passed upon us, and our deprivation is threatened ; which 
sentence, two of us have ahready tasted. . We have used 
nutans by our ri^t worshipful and some r of her majesty's 
justices, with the Archbishop of Canterbury, who have 
used their earnest suit for us with the archbishop, both by 
their letters and private conference; but hitherto to no 
purpose. Such dealing may seem favourable to them who 
treat us thus, but to us it seemeth very hard. Our release 
from this hard dealing by your kind favour, will provoke 
us to pray for your honours' present peace and prosperity^ 
and that when you have done with all things Jiere, you may 
receive the crown of glory."* 

Notwithstanding this supplication, or Uieir letter to the 
archbishop, in the month of July this year, Mr. Brayne 
was cited to appear before his grace and other high com- 
missioners at Lambeth. Having attended several times 
according to appointment, and, being required tp take 
the oath ex ojficio^ to answer the interrogatories of the 
court, he refused, unless he might first: see diem, and write 
down his answers with his own hand. His grace refusiof 
to grant him the favour, immediately gave his canoniciu 
admonitions, once, twice^ thrice; and caused him to be 
registered for contempt, and suspended iCrcun his. ministry. 
<^ ^ut," says the good man, <^ God knoweth how far con- 
tempt was from my heart, and, I trust, my words and 
behaviour will witness the same.*'+ But guilty or not 
guilty, the tyrannical archbishop cut Urn off from all 
public usefulness in the church of God,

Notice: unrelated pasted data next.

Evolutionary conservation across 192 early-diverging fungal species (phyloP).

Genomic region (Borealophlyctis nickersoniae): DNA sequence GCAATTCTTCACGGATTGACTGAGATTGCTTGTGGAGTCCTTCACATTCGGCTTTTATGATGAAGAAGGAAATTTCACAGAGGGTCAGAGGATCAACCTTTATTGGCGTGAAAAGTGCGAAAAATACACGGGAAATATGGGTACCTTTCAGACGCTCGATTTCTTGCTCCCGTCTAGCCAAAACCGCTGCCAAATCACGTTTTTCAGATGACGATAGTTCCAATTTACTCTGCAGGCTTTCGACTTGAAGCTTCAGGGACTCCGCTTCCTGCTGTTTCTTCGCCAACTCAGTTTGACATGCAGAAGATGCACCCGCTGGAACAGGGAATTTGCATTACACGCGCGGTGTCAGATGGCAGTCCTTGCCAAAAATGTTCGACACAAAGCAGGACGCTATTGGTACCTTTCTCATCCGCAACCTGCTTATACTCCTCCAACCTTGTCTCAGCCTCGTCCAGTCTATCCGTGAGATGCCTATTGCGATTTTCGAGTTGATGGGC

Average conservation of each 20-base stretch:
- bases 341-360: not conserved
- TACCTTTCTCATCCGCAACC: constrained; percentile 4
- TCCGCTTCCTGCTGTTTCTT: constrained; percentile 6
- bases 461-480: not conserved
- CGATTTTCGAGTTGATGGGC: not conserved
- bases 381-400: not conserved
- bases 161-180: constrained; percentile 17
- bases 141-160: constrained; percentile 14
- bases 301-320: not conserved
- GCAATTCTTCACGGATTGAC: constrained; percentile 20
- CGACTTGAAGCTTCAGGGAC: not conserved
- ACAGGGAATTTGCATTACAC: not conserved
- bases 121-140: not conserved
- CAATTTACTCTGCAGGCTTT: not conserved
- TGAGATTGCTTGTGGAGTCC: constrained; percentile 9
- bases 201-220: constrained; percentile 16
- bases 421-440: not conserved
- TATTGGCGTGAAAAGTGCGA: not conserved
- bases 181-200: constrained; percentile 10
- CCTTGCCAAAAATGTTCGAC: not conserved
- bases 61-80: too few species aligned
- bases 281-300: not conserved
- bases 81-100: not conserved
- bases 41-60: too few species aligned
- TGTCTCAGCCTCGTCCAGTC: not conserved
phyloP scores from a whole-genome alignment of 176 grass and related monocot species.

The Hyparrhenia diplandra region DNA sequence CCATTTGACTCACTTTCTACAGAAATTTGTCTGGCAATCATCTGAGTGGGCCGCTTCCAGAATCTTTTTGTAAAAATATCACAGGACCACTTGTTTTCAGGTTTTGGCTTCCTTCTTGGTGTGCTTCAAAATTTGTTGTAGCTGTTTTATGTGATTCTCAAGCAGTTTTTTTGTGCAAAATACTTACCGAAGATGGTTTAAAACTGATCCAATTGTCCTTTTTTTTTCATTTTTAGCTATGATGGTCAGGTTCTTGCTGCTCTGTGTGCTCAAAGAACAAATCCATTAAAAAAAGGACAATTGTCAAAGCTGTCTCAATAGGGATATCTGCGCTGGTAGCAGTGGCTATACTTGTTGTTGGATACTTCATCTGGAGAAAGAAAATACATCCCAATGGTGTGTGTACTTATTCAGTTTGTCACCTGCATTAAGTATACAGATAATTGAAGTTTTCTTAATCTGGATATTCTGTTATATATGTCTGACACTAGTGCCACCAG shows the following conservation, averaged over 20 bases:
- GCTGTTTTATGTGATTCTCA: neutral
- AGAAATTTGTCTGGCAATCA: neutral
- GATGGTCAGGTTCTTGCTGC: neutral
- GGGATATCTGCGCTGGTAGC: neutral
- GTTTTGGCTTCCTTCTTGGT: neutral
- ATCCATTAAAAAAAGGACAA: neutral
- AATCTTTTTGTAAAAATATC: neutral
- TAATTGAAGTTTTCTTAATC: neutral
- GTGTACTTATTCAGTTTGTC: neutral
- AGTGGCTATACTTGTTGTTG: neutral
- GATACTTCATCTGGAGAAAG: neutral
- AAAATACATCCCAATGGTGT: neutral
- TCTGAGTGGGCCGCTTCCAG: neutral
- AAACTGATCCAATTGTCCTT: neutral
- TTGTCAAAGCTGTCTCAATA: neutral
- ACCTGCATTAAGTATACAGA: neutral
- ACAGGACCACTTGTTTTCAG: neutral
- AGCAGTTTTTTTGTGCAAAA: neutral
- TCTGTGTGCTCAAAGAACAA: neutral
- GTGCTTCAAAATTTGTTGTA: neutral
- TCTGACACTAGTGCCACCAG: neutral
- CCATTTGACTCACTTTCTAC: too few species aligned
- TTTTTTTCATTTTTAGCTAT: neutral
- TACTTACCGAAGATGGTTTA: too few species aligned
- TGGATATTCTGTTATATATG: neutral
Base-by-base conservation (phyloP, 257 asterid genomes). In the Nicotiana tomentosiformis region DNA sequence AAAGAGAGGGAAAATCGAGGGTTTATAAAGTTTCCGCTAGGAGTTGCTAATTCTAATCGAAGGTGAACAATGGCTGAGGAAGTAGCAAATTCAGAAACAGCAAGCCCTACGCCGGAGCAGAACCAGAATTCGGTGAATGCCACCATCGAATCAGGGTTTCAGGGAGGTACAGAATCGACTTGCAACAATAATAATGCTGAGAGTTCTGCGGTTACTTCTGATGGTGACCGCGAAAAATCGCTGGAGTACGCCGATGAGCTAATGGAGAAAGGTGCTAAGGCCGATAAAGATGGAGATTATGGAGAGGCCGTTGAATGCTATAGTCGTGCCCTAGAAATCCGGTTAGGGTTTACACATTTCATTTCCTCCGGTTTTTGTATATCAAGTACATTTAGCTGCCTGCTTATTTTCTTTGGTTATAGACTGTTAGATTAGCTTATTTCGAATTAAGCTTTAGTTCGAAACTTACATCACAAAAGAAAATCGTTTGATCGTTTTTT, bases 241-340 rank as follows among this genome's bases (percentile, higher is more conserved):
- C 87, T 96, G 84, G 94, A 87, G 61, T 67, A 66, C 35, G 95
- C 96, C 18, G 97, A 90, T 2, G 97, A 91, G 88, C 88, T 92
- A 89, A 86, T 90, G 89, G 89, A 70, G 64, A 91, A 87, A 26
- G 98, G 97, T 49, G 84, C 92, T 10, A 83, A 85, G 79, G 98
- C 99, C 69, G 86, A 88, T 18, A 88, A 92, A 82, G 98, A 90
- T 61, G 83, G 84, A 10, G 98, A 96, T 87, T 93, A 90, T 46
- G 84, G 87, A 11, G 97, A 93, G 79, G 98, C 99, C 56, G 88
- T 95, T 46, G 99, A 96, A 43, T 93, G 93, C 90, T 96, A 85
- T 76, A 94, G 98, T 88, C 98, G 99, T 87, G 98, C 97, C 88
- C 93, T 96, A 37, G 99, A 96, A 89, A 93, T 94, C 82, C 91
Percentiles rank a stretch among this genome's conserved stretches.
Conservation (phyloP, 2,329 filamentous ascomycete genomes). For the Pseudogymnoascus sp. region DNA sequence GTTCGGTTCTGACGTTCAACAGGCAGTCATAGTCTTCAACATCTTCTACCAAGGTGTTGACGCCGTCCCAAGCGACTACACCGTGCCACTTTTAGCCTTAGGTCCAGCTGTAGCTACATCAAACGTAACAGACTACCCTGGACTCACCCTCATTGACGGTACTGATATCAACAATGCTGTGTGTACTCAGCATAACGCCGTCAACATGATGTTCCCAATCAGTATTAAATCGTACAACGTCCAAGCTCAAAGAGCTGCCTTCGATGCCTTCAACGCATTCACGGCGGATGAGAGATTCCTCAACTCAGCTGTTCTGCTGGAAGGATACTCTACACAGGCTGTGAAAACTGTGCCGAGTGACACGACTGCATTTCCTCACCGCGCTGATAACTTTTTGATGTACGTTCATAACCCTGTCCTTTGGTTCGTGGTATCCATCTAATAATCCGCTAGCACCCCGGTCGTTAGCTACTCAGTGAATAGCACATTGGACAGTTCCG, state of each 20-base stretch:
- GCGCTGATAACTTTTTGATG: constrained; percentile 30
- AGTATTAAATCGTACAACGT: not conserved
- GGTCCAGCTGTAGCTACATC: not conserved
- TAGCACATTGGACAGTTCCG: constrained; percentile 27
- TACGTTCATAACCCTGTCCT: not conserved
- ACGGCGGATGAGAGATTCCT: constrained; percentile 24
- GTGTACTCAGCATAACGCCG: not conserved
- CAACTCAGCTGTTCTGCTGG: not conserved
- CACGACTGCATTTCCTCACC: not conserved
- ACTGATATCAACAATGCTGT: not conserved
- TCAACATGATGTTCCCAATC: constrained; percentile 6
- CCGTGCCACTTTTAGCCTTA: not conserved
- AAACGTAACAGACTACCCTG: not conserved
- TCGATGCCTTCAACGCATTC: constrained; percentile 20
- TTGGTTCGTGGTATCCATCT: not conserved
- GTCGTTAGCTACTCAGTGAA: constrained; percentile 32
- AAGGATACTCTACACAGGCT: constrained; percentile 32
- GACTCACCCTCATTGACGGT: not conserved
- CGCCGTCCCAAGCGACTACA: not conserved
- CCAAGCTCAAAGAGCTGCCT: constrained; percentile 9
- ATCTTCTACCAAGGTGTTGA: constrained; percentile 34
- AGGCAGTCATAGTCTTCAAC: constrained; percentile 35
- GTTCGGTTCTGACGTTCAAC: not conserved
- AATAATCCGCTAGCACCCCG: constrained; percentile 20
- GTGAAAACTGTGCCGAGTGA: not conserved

Mr. Brayne being silenced from his.beloved work, wrote 
a very appropriate letter, dated July 6th, to the Lord 
Treasurer Burleigh, giving him an account of the hard 
treatment he had met with. In this letter, he eaiiiestly 
solicited the treasurer's kind favour and interference ; but 
whether it proved the means of procuring his restoration, 
appears ex;tremely doubtful, t The treasurer, indeed, used hi$ 
utmost endeavours. He applied to the archbishop, signifying 

• MS. Register, p. 455~4ftt. 

t Strypc'i Whitfiift, p. 163. + IbiU. p. \U. 


Ids diflsatisfiutioQ with his lordship's urgioff ministen, hy 
his method of examination, to accuse themsdves ; and then 
to punish them upon their own confessions. He farther 
observed, ^^ that he would not call his proceedings caotiaug, 
but they were scarcely charitable. That he womd not 
offend his grace ; and was content that he and the Biahop 
of London, might use Mr. Brayne as their wisdcMns dioala 
think fit. But when by eyamining him, it was only meant 
to sift him with tmtni^'four articles, he had cause to 
pUy the poor man.^'* I^ch was the wisdom, the bcddncss, 
aod the sympathy tX. this celebrated statesman; but his 
gmeious efforts appear to have been without effect.f 

Barnaby Ben ison was minister in London, a diyine of 
good kaminff , and suspended and imprisoned for several 
years, by Bisiu^ Aylmer, on pretence of some irv^ularity 
m his marriage. The bishop charged him with being 
married in an afternoon, and in the presence of two or three 
hundred people, by Mr. Fidd^ a nMconfcmnist. For this 
singular crime, in the year lar9, he was committed to the 
Gatehouse, wh^e he continued till towards the close of the 
year 1584. Mr. Strype, with a design to blacken his 
memory, observes, << that he studied for some time at 
Geneva ; and upon his return to England, vras fraught with 
^novation and disobedirace.*' He undoubtedly was dis* 

• Strype*! Whitgift, p. 160. 

:^ Lord Burleigh was a decided friend to the persecuted poritaiM, and 
•fken scnetied them from the Inhomaa proceedings of the prelates^ or 
frocared their release from bonds and iroprisoDoient. On acooaat of his 

Seat abilities, indefatigable application, amazing capacijty for basiness, and